Teachers’ assessment and recognition in eTwinning – Myth or reality ?

Are the teachers’ given recognition for their work and professional development in eTwinning? This workshop aimed to explore the different models of formal and informal recognition for teachers’ work in an eTwinning context existing in some countries.

The workshop moderator, Patricia Wastiau from European Schoolnet gave in her opening presentation an overview of a study of case studies on strategies, enablers and barriers concerning recognition for work in eTwinning carried out by teachers and pupils. The case studies showed that eTwinning can be “a safe laboratory” to test innovative pedagogies, gain confidence in project management and invest in ICT among other things. Except of schools that are engaged for innovation, eTwinning appears to be the only enabler for these professional development opportunities. The reported informal forms of recognition include mutual help between colleagues or school celebrations including even parents and local community. The formal forms include flexible timetable management and reduction of teaching hours, receiving equipment (rare) or financial compensations (very rare). Teachers themselves appreciate most school ceremonies, letters to parents about their pupils achievements in eTwinning projects or memorial plaques. In European level the eTwinning gives recognition through different ways: eTwinning awards scheme, quality labels and other professional development activities.

Elo Allemann from Tiger Leap Foundation, Estonia, gave an overview of the measures that the National Support Services support to promote and observe changes in teachers’ pedagogical practice in the classroom. It is notable that about 10% of Estonian schools have signed up for eTwinning. Participation in eTwinning gives teachers a possibility to showcase their professional development, ICT skills and how they integrate new methods into daily curriculum. eTwinning activities also support and develop the pupils’ main competencies assessed by National Curriculum in 2010: digital and social competencies. Instead of recognition the following are considered as benefits for teachers’ professional development: possiblity to do networking with colleagues, trying out new methodology and pedagogy and possibility to take part in trainings among other things. However, what is most motivating for the teachers are better motivated pupils.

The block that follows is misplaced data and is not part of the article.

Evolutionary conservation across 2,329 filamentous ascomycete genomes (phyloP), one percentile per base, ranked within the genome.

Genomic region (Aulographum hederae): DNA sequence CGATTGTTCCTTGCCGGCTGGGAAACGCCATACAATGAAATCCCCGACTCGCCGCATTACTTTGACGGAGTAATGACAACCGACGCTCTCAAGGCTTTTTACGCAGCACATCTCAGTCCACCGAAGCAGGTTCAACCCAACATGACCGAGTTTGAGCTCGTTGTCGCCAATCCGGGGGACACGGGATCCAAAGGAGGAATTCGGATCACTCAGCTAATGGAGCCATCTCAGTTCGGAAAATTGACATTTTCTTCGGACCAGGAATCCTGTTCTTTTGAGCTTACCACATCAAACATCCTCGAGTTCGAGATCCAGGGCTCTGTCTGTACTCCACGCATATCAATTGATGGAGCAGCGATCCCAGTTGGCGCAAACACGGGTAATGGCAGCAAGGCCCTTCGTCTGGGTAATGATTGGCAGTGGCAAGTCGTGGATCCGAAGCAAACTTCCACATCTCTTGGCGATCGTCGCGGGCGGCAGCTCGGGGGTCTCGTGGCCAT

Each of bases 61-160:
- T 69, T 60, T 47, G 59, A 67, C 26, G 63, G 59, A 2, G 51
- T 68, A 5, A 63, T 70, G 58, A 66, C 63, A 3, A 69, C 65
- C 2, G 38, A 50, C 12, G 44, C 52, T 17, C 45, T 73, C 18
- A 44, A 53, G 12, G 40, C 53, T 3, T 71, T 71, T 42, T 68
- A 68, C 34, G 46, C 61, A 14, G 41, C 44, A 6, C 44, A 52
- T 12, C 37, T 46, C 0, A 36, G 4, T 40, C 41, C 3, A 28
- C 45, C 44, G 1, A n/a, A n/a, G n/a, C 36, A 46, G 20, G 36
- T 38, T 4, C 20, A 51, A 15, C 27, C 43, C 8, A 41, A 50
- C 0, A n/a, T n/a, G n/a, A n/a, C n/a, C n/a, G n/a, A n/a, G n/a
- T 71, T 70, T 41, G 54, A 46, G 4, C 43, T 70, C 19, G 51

Irene Pateraki presented the Greek model for teacher recognition and told that « sometimes informal recognition is more important than formal recognition ». In Greece, teachers who organize eTwinning projects have some opportunities to show their work and gain formal recognition. These opportunities include National eTwinning Awards, being able to work two hours less per week, presenting their projects in conferences and workshops among others. Yet the recognition by pupils and parents is sometimes the most important one. Parents are very supportive of such projects and even helpful to organise it and pupils become really enthusiastic about working with European partners and show their appreciation to their teacher. Also what was pointed out by Irene Pateraki is that the teachers in eTwinning usually work more and therefore succeed more. This already serves as a recognition.

Agustin Muñoz from the Spanish National Support Service presented three ways of activities and types of recognition used in Spain. First of all, national/regional online course gather around 800 teachers per year (the courses count for professional development records). Secondly the teachers can take part in professional development workshops. Lastly, the eTwinning projects can be evaluated on a case by case basis through standard project reporting and very well defined criteria.  In all the Spanish key factors for recognition include: building prestige of the eTwinning program action; making it well known at school and at the education administration level; and make agreements, regulations and laws establishing max-min credit system for participating in an eTwinning project and establishing evaluation criteria.

Tomacz Szymczak from Poland presented the Polish model for teacher recognition. eTwinning fulfills many of the requirements of the teachers professional advancement in terms of using ICT tools, implementing the project methodology, use of foreign languages, participation in the European school collaboration and sharing knowledge, professional experience with other teachers and broadening the scope of school activities. For this reason taking part in eTwinning is often very beneficial to the teacher’s professional development. “A teacher who carries out eTwinning projects has a better chance of obtaining professional advancement more easily” says Wojciech Wasylko who started in the eTwinning programme from the very beginning and is now an eTwinning Ambassador. The Polish eTwinning teachers can benefit of a versatile support provided by the NSS: online courses, regional and national and thematic conferences, European professional development workshops, contact seminars and eThursdays.

Download the presentations here (PDF):

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